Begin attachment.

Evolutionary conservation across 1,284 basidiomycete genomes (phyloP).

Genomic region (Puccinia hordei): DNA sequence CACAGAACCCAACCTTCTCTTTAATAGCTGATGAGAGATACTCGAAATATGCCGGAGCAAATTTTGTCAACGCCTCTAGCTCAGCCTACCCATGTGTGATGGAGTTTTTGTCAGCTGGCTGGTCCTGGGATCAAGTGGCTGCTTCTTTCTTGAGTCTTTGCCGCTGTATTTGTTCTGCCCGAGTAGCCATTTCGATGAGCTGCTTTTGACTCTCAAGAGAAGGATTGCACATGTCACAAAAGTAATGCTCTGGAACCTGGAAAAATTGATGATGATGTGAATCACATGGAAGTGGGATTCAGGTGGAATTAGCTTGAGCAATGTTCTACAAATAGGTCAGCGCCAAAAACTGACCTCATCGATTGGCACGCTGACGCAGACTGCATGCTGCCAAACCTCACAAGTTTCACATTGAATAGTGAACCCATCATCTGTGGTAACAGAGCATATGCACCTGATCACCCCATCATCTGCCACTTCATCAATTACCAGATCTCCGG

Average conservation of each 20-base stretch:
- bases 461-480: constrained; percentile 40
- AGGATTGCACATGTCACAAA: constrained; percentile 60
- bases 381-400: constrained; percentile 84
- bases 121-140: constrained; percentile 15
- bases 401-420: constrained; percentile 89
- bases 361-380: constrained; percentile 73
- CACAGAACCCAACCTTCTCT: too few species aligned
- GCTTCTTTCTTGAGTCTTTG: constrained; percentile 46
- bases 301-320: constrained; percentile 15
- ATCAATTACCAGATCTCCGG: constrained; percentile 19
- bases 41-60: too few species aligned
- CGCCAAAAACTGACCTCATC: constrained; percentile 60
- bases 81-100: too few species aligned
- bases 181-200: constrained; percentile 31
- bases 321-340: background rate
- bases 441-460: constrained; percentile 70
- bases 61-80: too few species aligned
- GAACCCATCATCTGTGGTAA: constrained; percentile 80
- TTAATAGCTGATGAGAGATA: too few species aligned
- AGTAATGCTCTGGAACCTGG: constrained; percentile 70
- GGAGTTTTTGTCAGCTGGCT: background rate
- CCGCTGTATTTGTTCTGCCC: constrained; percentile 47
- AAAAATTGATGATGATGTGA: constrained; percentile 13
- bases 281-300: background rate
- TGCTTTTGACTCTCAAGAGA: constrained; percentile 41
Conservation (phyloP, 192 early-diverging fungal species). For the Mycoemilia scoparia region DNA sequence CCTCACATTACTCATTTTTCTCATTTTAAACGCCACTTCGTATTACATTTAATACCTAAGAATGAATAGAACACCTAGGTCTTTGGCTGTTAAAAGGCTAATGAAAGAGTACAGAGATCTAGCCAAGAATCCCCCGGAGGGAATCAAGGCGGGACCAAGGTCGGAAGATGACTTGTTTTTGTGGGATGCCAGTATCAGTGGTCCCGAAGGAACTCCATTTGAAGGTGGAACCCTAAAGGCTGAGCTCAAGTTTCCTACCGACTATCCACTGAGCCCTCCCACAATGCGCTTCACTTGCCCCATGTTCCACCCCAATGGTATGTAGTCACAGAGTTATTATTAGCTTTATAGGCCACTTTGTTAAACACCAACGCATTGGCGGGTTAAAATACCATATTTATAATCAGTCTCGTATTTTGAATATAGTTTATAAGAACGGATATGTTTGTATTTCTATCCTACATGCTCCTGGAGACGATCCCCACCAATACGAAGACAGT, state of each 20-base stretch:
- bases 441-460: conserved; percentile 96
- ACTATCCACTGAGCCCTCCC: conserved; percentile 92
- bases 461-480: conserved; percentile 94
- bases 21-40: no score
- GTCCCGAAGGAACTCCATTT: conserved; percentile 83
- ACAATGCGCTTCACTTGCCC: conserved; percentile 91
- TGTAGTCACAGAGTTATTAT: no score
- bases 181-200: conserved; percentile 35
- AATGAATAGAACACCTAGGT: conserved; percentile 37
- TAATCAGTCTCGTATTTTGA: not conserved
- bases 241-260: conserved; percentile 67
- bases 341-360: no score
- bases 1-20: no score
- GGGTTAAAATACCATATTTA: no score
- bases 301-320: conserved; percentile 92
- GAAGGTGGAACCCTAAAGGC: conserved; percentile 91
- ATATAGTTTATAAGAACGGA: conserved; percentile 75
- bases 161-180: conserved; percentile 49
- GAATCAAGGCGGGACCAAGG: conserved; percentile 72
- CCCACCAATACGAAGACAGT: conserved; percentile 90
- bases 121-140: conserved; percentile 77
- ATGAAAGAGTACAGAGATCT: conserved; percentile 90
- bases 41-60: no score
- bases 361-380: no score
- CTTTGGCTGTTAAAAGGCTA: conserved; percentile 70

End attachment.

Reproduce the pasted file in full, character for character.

Evolutionary conservation across 1,284 basidiomycete genomes (phyloP).

Genomic region (Puccinia hordei): DNA sequence CACAGAACCCAACCTTCTCTTTAATAGCTGATGAGAGATACTCGAAATATGCCGGAGCAAATTTTGTCAACGCCTCTAGCTCAGCCTACCCATGTGTGATGGAGTTTTTGTCAGCTGGCTGGTCCTGGGATCAAGTGGCTGCTTCTTTCTTGAGTCTTTGCCGCTGTATTTGTTCTGCCCGAGTAGCCATTTCGATGAGCTGCTTTTGACTCTCAAGAGAAGGATTGCACATGTCACAAAAGTAATGCTCTGGAACCTGGAAAAATTGATGATGATGTGAATCACATGGAAGTGGGATTCAGGTGGAATTAGCTTGAGCAATGTTCTACAAATAGGTCAGCGCCAAAAACTGACCTCATCGATTGGCACGCTGACGCAGACTGCATGCTGCCAAACCTCACAAGTTTCACATTGAATAGTGAACCCATCATCTGTGGTAACAGAGCATATGCACCTGATCACCCCATCATCTGCCACTTCATCAATTACCAGATCTCCGG

Average conservation of each 20-base stretch:
- bases 461-480: constrained; percentile 40
- AGGATTGCACATGTCACAAA: constrained; percentile 60
- bases 381-400: constrained; percentile 84
- bases 121-140: constrained; percentile 15
- bases 401-420: constrained; percentile 89
- bases 361-380: constrained; percentile 73
- CACAGAACCCAACCTTCTCT: too few species aligned
- GCTTCTTTCTTGAGTCTTTG: constrained; percentile 46
- bases 301-320: constrained; percentile 15
- ATCAATTACCAGATCTCCGG: constrained; percentile 19
- bases 41-60: too few species aligned
- CGCCAAAAACTGACCTCATC: constrained; percentile 60
- bases 81-100: too few species aligned
- bases 181-200: constrained; percentile 31
- bases 321-340: background rate
- bases 441-460: constrained; percentile 70
- bases 61-80: too few species aligned
- GAACCCATCATCTGTGGTAA: constrained; percentile 80
- TTAATAGCTGATGAGAGATA: too few species aligned
- AGTAATGCTCTGGAACCTGG: constrained; percentile 70
- GGAGTTTTTGTCAGCTGGCT: background rate
- CCGCTGTATTTGTTCTGCCC: constrained; percentile 47
- AAAAATTGATGATGATGTGA: constrained; percentile 13
- bases 281-300: background rate
- TGCTTTTGACTCTCAAGAGA: constrained; percentile 41
Conservation (phyloP, 192 early-diverging fungal species). For the Mycoemilia scoparia region DNA sequence CCTCACATTACTCATTTTTCTCATTTTAAACGCCACTTCGTATTACATTTAATACCTAAGAATGAATAGAACACCTAGGTCTTTGGCTGTTAAAAGGCTAATGAAAGAGTACAGAGATCTAGCCAAGAATCCCCCGGAGGGAATCAAGGCGGGACCAAGGTCGGAAGATGACTTGTTTTTGTGGGATGCCAGTATCAGTGGTCCCGAAGGAACTCCATTTGAAGGTGGAACCCTAAAGGCTGAGCTCAAGTTTCCTACCGACTATCCACTGAGCCCTCCCACAATGCGCTTCACTTGCCCCATGTTCCACCCCAATGGTATGTAGTCACAGAGTTATTATTAGCTTTATAGGCCACTTTGTTAAACACCAACGCATTGGCGGGTTAAAATACCATATTTATAATCAGTCTCGTATTTTGAATATAGTTTATAAGAACGGATATGTTTGTATTTCTATCCTACATGCTCCTGGAGACGATCCCCACCAATACGAAGACAGT, state of each 20-base stretch:
- bases 441-460: conserved; percentile 96
- ACTATCCACTGAGCCCTCCC: conserved; percentile 92
- bases 461-480: conserved; percentile 94
- bases 21-40: no score
- GTCCCGAAGGAACTCCATTT: conserved; percentile 83
- ACAATGCGCTTCACTTGCCC: conserved; percentile 91
- TGTAGTCACAGAGTTATTAT: no score
- bases 181-200: conserved; percentile 35
- AATGAATAGAACACCTAGGT: conserved; percentile 37
- TAATCAGTCTCGTATTTTGA: not conserved
- bases 241-260: conserved; percentile 67
- bases 341-360: no score
- bases 1-20: no score
- GGGTTAAAATACCATATTTA: no score
- bases 301-320: conserved; percentile 92
- GAAGGTGGAACCCTAAAGGC: conserved; percentile 91
- ATATAGTTTATAAGAACGGA: conserved; percentile 75
- bases 161-180: conserved; percentile 49
- GAATCAAGGCGGGACCAAGG: conserved; percentile 72
- CCCACCAATACGAAGACAGT: conserved; percentile 90
- bases 121-140: conserved; percentile 77
- ATGAAAGAGTACAGAGATCT: conserved; percentile 90
- bases 41-60: no score
- bases 361-380: no score
- CTTTGGCTGTTAAAAGGCTA: conserved; percentile 70